ZIMRA PUTS SECOND HAND TYRE DEALERS ON NOTICE | The Zimbabwe Revenue Authority (Zimra) has pounced on Chinese-owned companies selling motor vehicle tyres that are suspected to have been smuggled into the country.

ZIMRA PUTS SECOND HAND TYRE DEALERS ON NOTICE

In an interview, Zimra spokesperson, Canisio Mudzimu said he was not obliged to divulge information on any blitz they conduct.

Section 34A of the Revenue Authority Act [Chapter 23:11] precludes the Zimbabwe Revenue Authority (Zimra) from divulging specific details pertaining to its clients to a third party. I am, therefore, unable to respond to the questions you have asked because of the said secrecy provisions,” he said.

However, following an outcry by tyre traders, NewsDay visited some Chinese-owned companies in Willowvale industrial site, where reports indicated Zimra pounced and ordered them to close shop.At one of the retailers, Gabelton, security guards confirmed they were told to close shop by the revenue authority, which is now seized with its own investigations.

“Zimra officials came last week and told us to close. I am not sure if they took away the tyres or they just closed the shop, as they do their own investigations. Unfortunately, I cannot help you further because I was hired recently to ensure no one comes in,” the security officer said, while refusing to give names or contacts of the company directors.

Some of the tyre retailers claimed they were being pushed out of business by unscrupulous traders, who are illicitly bringing their products without following procedure. They implored the government to take action.

“Some of those people are responsible for the cash crisis that we are facing. They demand cash only and if it is bond notes they will then contract some guys at the black market to look for US dollars for them. One bond note is equal to one US dollar, but they are not hesitant to give out ridiculous incentives to people selling US dollars.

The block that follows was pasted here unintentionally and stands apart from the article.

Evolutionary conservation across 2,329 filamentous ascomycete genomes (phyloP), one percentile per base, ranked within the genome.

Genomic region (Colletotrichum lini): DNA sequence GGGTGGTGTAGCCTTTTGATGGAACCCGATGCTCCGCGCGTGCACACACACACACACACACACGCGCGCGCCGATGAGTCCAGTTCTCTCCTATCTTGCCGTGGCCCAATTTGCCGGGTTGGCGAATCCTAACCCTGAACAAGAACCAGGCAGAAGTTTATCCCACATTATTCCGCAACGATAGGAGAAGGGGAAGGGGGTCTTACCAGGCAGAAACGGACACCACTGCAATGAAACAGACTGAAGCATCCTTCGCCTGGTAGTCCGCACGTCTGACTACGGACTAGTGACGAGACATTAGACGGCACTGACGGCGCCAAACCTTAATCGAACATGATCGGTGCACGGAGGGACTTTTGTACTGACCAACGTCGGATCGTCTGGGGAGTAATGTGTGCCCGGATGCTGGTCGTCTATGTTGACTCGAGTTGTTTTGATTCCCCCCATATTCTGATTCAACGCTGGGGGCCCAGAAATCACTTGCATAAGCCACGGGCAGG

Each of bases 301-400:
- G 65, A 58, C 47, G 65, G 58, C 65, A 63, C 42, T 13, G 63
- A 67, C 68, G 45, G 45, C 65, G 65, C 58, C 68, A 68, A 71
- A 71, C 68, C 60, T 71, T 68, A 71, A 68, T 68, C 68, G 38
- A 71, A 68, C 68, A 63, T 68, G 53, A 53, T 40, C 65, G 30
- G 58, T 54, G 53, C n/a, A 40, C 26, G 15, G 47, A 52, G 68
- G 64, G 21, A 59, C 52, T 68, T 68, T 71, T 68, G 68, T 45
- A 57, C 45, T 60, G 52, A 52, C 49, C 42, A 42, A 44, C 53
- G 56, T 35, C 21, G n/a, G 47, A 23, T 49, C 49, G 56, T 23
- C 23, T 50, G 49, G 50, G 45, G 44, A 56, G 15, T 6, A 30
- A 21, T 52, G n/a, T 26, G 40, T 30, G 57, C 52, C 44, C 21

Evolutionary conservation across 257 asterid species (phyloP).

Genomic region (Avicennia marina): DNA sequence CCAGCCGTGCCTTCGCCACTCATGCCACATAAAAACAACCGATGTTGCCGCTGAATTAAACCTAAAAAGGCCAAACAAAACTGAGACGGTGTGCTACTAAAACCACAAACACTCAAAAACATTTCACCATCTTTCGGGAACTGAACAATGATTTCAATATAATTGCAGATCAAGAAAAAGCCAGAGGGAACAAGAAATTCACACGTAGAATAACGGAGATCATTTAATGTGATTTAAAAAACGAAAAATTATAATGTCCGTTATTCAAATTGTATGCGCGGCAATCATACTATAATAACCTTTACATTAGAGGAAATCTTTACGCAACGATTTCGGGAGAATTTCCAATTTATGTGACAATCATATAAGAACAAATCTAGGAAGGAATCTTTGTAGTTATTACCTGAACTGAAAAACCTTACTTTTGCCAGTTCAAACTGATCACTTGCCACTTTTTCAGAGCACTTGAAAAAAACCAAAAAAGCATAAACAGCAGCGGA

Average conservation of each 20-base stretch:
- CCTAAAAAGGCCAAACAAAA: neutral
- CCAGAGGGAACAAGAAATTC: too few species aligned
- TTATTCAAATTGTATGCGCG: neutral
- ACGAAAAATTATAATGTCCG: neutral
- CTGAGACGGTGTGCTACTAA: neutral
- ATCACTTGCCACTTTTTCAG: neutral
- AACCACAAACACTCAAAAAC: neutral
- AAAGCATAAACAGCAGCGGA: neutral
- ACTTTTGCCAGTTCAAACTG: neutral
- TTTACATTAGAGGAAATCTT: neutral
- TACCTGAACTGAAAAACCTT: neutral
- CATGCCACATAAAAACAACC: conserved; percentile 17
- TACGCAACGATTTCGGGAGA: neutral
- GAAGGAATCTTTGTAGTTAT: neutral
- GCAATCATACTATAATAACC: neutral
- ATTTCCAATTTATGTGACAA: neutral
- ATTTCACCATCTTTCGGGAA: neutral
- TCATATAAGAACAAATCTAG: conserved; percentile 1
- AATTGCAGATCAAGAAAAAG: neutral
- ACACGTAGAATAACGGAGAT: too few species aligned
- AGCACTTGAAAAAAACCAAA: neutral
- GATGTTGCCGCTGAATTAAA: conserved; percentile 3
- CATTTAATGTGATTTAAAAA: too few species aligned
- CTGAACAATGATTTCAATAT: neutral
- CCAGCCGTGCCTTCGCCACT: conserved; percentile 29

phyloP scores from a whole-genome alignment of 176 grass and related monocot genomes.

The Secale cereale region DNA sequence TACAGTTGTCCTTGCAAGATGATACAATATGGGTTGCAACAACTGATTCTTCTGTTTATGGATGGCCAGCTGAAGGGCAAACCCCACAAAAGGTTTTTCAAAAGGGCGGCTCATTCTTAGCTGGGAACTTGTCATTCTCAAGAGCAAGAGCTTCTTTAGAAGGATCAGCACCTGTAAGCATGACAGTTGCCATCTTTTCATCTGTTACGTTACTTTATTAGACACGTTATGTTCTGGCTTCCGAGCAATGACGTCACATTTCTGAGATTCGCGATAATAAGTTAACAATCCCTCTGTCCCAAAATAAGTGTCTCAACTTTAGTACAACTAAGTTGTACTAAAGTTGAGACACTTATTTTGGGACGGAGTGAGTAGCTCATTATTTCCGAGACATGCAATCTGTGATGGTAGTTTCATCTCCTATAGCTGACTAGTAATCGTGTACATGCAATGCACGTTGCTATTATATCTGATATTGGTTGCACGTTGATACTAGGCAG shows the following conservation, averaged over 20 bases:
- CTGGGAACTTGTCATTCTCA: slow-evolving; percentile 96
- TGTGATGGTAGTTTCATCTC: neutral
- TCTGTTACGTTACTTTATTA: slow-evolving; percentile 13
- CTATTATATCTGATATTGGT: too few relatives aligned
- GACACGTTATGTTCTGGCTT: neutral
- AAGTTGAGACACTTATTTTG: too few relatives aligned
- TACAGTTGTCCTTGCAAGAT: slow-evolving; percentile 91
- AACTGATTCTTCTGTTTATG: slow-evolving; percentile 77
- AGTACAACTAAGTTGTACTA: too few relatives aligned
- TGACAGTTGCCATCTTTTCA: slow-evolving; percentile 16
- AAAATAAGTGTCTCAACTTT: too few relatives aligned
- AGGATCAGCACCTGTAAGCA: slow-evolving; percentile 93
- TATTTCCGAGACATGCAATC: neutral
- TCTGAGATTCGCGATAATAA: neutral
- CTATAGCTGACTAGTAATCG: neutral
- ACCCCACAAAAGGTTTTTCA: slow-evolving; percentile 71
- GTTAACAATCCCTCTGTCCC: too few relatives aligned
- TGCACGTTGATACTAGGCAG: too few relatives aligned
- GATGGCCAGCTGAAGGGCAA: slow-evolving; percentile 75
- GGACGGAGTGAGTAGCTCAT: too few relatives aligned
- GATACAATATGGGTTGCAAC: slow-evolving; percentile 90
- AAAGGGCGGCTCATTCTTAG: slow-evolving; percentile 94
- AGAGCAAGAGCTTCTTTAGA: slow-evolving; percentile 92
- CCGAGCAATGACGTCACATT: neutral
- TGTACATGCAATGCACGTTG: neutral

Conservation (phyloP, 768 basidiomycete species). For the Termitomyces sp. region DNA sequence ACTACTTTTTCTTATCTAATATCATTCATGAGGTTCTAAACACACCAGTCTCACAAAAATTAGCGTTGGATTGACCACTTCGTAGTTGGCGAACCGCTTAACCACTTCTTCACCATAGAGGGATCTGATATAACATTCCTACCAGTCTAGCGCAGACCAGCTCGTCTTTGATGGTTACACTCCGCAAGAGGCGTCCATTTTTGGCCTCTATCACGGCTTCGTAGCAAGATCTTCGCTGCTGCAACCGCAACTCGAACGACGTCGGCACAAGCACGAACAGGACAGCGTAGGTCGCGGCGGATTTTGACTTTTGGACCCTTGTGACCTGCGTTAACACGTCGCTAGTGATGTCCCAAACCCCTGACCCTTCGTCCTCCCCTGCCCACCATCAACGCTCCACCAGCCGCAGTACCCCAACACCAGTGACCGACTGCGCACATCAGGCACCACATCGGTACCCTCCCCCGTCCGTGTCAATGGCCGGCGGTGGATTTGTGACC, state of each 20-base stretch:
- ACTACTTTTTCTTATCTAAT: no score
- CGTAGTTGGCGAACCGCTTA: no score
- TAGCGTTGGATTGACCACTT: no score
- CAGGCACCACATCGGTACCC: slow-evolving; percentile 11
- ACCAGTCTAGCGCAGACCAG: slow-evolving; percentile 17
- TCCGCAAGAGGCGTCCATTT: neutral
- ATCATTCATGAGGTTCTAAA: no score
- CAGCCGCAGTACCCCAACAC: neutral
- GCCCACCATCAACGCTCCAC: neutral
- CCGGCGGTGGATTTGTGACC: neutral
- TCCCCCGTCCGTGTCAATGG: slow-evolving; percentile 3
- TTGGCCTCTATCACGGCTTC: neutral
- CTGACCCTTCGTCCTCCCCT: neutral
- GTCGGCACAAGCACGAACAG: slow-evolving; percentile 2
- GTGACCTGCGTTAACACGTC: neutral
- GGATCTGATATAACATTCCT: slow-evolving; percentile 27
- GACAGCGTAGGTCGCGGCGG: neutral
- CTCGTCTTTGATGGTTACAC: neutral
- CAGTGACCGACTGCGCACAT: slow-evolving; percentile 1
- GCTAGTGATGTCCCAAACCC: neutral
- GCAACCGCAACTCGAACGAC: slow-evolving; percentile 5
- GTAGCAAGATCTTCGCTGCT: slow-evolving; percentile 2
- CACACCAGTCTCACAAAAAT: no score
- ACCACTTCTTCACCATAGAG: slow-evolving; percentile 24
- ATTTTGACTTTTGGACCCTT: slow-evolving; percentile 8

This has also caused problems for the majority. As for our tyre business, we are slowly being pushed out of business,” said a retailer, who preferred anonymity.

Last week, Zimbabwe National Chamber of Commerce chief executive officer, Christopher Mugaga, appeared before the Parliamentary Portfolio Committee on Finance to speak on the 2018 National Budget and said smuggling of goods was killing formal businesses.
He said 50% of tyres sold in the country every year were second hand.
“No matter how we continue to incentivise exporters, they continue to be outweighed by those that are smuggling because after the introduction of the $300 million bond notes, we still see a lot of them in the informal economy, and even if you go to Messina, the bond note is trusted more than the rand,” Mugaga said.

“For example, second-hand tyres are not allowed into the country, but the Zimbabwean market consumes 1,3 million tyres annually and out of that figure the consumption of second-hand tyres that are smuggled in is 50%.”

For a long time, Zimbabwe has been a market for cheap products in a grand plan to fish out United States dollars.

Currently, the country is struggling with a serious liquidity crisis amid revelations that the Chinese owners were illicitly sending out people to buy cash at the black market with lucrative rates.

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